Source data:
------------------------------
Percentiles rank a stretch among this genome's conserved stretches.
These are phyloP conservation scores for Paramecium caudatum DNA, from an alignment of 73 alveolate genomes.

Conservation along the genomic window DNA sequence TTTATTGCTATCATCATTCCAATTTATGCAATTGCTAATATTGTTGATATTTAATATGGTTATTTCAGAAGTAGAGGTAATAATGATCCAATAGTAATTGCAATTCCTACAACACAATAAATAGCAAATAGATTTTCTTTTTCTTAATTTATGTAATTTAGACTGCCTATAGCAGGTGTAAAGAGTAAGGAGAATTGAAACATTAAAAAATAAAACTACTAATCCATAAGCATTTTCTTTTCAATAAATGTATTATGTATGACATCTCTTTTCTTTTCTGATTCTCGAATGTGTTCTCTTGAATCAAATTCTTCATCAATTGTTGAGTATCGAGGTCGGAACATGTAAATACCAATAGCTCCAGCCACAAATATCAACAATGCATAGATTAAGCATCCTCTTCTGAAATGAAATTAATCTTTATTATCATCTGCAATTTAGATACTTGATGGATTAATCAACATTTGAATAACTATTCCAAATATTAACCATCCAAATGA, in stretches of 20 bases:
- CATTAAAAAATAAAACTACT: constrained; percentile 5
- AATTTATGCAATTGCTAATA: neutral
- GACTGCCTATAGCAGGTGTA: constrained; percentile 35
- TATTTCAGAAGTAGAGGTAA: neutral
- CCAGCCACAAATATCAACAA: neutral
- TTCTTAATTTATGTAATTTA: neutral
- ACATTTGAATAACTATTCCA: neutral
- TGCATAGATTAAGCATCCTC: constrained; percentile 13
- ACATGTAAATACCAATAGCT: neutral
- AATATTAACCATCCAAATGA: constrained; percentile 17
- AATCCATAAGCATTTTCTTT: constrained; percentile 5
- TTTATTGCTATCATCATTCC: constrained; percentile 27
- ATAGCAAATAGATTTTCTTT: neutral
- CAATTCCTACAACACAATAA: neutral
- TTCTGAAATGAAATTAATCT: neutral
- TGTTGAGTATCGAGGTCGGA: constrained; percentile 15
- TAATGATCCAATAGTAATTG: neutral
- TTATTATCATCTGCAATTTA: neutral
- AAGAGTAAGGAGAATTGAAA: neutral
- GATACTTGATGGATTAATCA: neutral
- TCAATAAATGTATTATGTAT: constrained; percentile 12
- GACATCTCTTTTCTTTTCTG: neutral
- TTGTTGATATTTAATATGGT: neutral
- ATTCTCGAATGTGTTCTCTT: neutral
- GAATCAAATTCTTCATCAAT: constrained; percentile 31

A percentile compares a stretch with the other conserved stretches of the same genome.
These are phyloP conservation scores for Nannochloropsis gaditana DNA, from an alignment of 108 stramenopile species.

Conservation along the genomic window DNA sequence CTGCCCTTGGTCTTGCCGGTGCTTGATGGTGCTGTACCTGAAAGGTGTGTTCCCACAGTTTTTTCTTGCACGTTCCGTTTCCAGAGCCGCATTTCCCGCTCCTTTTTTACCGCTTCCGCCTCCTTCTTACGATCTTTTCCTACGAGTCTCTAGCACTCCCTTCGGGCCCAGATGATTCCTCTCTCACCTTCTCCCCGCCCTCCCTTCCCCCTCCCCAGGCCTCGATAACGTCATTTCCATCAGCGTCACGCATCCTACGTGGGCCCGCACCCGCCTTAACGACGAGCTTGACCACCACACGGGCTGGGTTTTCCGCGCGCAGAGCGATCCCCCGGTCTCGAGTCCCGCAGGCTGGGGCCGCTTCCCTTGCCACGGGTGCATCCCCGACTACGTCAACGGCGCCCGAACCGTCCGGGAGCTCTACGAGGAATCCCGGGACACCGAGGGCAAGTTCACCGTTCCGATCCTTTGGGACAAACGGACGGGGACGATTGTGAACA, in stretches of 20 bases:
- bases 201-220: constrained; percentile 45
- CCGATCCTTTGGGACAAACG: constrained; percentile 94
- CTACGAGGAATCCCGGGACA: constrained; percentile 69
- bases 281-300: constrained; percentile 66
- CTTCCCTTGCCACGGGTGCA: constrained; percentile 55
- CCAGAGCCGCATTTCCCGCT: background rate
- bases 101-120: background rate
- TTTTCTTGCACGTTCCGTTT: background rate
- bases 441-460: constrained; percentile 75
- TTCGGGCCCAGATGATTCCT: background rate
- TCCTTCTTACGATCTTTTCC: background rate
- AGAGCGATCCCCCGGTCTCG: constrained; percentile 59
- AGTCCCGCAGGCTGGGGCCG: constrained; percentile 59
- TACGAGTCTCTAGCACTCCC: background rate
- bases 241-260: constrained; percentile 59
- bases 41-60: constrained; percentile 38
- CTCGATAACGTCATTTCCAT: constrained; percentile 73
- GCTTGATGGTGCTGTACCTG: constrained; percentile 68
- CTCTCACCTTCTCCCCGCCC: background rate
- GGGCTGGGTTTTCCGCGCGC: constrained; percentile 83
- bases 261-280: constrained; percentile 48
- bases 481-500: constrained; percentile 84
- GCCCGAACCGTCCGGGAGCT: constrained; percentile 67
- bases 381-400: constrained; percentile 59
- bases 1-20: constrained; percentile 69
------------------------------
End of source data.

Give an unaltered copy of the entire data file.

Percentiles rank a stretch among this genome's conserved stretches.
These are phyloP conservation scores for Paramecium caudatum DNA, from an alignment of 73 alveolate genomes.

Conservation along the genomic window DNA sequence TTTATTGCTATCATCATTCCAATTTATGCAATTGCTAATATTGTTGATATTTAATATGGTTATTTCAGAAGTAGAGGTAATAATGATCCAATAGTAATTGCAATTCCTACAACACAATAAATAGCAAATAGATTTTCTTTTTCTTAATTTATGTAATTTAGACTGCCTATAGCAGGTGTAAAGAGTAAGGAGAATTGAAACATTAAAAAATAAAACTACTAATCCATAAGCATTTTCTTTTCAATAAATGTATTATGTATGACATCTCTTTTCTTTTCTGATTCTCGAATGTGTTCTCTTGAATCAAATTCTTCATCAATTGTTGAGTATCGAGGTCGGAACATGTAAATACCAATAGCTCCAGCCACAAATATCAACAATGCATAGATTAAGCATCCTCTTCTGAAATGAAATTAATCTTTATTATCATCTGCAATTTAGATACTTGATGGATTAATCAACATTTGAATAACTATTCCAAATATTAACCATCCAAATGA, in stretches of 20 bases:
- CATTAAAAAATAAAACTACT: constrained; percentile 5
- AATTTATGCAATTGCTAATA: neutral
- GACTGCCTATAGCAGGTGTA: constrained; percentile 35
- TATTTCAGAAGTAGAGGTAA: neutral
- CCAGCCACAAATATCAACAA: neutral
- TTCTTAATTTATGTAATTTA: neutral
- ACATTTGAATAACTATTCCA: neutral
- TGCATAGATTAAGCATCCTC: constrained; percentile 13
- ACATGTAAATACCAATAGCT: neutral
- AATATTAACCATCCAAATGA: constrained; percentile 17
- AATCCATAAGCATTTTCTTT: constrained; percentile 5
- TTTATTGCTATCATCATTCC: constrained; percentile 27
- ATAGCAAATAGATTTTCTTT: neutral
- CAATTCCTACAACACAATAA: neutral
- TTCTGAAATGAAATTAATCT: neutral
- TGTTGAGTATCGAGGTCGGA: constrained; percentile 15
- TAATGATCCAATAGTAATTG: neutral
- TTATTATCATCTGCAATTTA: neutral
- AAGAGTAAGGAGAATTGAAA: neutral
- GATACTTGATGGATTAATCA: neutral
- TCAATAAATGTATTATGTAT: constrained; percentile 12
- GACATCTCTTTTCTTTTCTG: neutral
- TTGTTGATATTTAATATGGT: neutral
- ATTCTCGAATGTGTTCTCTT: neutral
- GAATCAAATTCTTCATCAAT: constrained; percentile 31

A percentile compares a stretch with the other conserved stretches of the same genome.
These are phyloP conservation scores for Nannochloropsis gaditana DNA, from an alignment of 108 stramenopile species.

Conservation along the genomic window DNA sequence CTGCCCTTGGTCTTGCCGGTGCTTGATGGTGCTGTACCTGAAAGGTGTGTTCCCACAGTTTTTTCTTGCACGTTCCGTTTCCAGAGCCGCATTTCCCGCTCCTTTTTTACCGCTTCCGCCTCCTTCTTACGATCTTTTCCTACGAGTCTCTAGCACTCCCTTCGGGCCCAGATGATTCCTCTCTCACCTTCTCCCCGCCCTCCCTTCCCCCTCCCCAGGCCTCGATAACGTCATTTCCATCAGCGTCACGCATCCTACGTGGGCCCGCACCCGCCTTAACGACGAGCTTGACCACCACACGGGCTGGGTTTTCCGCGCGCAGAGCGATCCCCCGGTCTCGAGTCCCGCAGGCTGGGGCCGCTTCCCTTGCCACGGGTGCATCCCCGACTACGTCAACGGCGCCCGAACCGTCCGGGAGCTCTACGAGGAATCCCGGGACACCGAGGGCAAGTTCACCGTTCCGATCCTTTGGGACAAACGGACGGGGACGATTGTGAACA, in stretches of 20 bases:
- bases 201-220: constrained; percentile 45
- CCGATCCTTTGGGACAAACG: constrained; percentile 94
- CTACGAGGAATCCCGGGACA: constrained; percentile 69
- bases 281-300: constrained; percentile 66
- CTTCCCTTGCCACGGGTGCA: constrained; percentile 55
- CCAGAGCCGCATTTCCCGCT: background rate
- bases 101-120: background rate
- TTTTCTTGCACGTTCCGTTT: background rate
- bases 441-460: constrained; percentile 75
- TTCGGGCCCAGATGATTCCT: background rate
- TCCTTCTTACGATCTTTTCC: background rate
- AGAGCGATCCCCCGGTCTCG: constrained; percentile 59
- AGTCCCGCAGGCTGGGGCCG: constrained; percentile 59
- TACGAGTCTCTAGCACTCCC: background rate
- bases 241-260: constrained; percentile 59
- bases 41-60: constrained; percentile 38
- CTCGATAACGTCATTTCCAT: constrained; percentile 73
- GCTTGATGGTGCTGTACCTG: constrained; percentile 68
- CTCTCACCTTCTCCCCGCCC: background rate
- GGGCTGGGTTTTCCGCGCGC: constrained; percentile 83
- bases 261-280: constrained; percentile 48
- bases 481-500: constrained; percentile 84
- GCCCGAACCGTCCGGGAGCT: constrained; percentile 67
- bases 381-400: constrained; percentile 59
- bases 1-20: constrained; percentile 69